Dissemination activities have resulted in people accessing the online toolkit. According to recent RWJF Web statistics, nearly 700 people have been referred to the toolkit from other Web sites since its release.xv Most referrals have originated from the CHCS Web site (27 percent), followed by a weekly e-newsletter called Case In Point Weekly (5 percent), and the Families USA Web site (3 percent). About 3.4 percent of referrals came from Google searches, suggesting that people have heard of the toolkit and have searched for it specifically. Another 1.6 percent of referrals came from the AHIP Web site.xvi

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Use of the Toolkit

Recent observations from NHPC members and RWJF Web analytics suggest that the toolkit is being used and has been well received internally by NHPC firms as well as by non-NHPC health plans. Since its September 2008 release, the toolkit has remained a popular product on the RWJF site, logging about 4,500 unique views in the first 4 months after its' unveiling. Web analytics of the RWJF site also show that it has been a popular product to print and e-mail. In addition, users spend more time on average (2.4 minutes) on the toolkit pages relative to other RWJF products that fall under its Quality/Equality program area.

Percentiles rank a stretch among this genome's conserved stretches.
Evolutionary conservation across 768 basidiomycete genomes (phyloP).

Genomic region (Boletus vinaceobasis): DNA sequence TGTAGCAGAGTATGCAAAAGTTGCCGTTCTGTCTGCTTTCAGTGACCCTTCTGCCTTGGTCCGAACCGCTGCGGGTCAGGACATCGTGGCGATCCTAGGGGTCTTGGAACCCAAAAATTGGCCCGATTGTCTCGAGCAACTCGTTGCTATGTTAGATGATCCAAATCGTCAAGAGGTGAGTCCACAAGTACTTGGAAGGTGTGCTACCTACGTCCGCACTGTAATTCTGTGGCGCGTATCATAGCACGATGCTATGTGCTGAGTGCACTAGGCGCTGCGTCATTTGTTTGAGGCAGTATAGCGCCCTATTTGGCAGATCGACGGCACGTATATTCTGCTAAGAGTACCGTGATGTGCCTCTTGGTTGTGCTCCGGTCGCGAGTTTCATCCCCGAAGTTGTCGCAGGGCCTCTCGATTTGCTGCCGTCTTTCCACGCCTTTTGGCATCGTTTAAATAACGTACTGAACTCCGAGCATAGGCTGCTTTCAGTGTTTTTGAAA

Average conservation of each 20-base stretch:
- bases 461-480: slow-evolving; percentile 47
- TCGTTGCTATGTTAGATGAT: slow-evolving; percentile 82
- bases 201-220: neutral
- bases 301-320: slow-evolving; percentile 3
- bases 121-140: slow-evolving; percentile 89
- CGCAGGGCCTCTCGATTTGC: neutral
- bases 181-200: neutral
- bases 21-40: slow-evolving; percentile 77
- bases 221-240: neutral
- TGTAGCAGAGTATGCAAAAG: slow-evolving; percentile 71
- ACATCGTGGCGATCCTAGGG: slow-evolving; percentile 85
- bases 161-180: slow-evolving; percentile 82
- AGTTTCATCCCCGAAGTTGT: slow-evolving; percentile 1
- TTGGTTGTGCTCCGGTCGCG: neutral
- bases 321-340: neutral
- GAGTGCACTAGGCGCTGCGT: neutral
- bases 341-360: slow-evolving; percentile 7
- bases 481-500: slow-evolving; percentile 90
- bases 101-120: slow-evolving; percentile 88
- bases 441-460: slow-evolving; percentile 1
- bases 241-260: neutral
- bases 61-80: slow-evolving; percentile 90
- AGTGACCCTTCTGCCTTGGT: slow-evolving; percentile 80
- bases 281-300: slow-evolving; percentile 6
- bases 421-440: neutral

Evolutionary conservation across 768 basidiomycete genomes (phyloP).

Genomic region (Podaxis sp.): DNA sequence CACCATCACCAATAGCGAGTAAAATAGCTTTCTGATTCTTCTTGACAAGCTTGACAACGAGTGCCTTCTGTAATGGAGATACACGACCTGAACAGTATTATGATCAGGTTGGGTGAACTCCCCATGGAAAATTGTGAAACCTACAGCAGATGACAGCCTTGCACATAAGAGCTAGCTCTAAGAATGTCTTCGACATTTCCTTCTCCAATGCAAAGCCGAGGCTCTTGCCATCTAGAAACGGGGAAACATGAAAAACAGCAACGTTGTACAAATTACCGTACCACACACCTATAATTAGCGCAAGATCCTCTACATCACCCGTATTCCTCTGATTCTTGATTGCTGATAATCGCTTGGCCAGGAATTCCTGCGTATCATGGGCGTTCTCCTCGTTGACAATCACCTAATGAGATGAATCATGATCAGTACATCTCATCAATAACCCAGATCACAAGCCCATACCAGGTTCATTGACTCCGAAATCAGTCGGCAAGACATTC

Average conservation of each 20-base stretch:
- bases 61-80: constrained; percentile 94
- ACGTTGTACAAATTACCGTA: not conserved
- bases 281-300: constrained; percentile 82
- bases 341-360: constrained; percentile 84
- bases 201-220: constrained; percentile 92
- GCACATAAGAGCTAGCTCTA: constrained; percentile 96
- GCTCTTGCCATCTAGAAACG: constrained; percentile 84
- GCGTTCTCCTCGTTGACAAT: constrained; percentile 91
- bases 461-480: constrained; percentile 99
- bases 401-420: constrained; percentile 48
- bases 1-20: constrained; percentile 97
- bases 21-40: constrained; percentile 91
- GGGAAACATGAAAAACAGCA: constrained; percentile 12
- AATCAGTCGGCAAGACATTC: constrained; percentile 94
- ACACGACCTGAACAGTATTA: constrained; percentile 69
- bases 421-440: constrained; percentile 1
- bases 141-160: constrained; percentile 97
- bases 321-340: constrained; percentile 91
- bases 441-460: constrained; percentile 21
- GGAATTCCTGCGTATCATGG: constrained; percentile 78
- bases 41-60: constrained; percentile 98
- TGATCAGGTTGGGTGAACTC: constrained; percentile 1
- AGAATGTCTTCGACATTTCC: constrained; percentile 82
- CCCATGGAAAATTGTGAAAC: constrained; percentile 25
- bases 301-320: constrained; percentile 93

Several NHPC members reported having used the toolkit. One firm's representative remarked that they have been "pulling examples from the toolkit" to guide and develop internal data collection mechanisms and that the detail provided in it often has been sufficient to direct progress. In this case, at least two data collection activities the firm is pursing are modeled on toolkit examples. Other NHPC participants noted that they have presented the toolkit to senior management and leadership or have used it as a background resource when responding to employer requests for proposals. Organizations outside the NHPC have used the toolkit as well.xvii One firm whose work is featured in it has received multiple calls from non-NHPC health plans for technical assistance and additional information on data collection. Another firm indicated that the toolkit had been examined by health plans in California as a comparison with their efforts on data collection, which has been mandated by SB 853.

xiv The toolkit is available at the following link:
xv Personal communication with GMMB staff in March 2009.
xvi The referring sites described here include those organization Web sites with the largest number of referrals to the toolkit. The remaining two-thirds of referrals were from Web sites that each had a small number of referrals.
xvii Although we were able to obtain a general sense of the toolkit's use, gathering specific information on the number and type of external users was beyond the scope of this study.

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Page last reviewed October 2014
Page originally created September 2012
Internet Citation: V. Disseminating Phase II Work Through the NHPC Toolkit. Content last reviewed October 2014. Agency for Healthcare Research and Quality, Rockville, MD.

The information on this page is archived and provided for reference purposes only.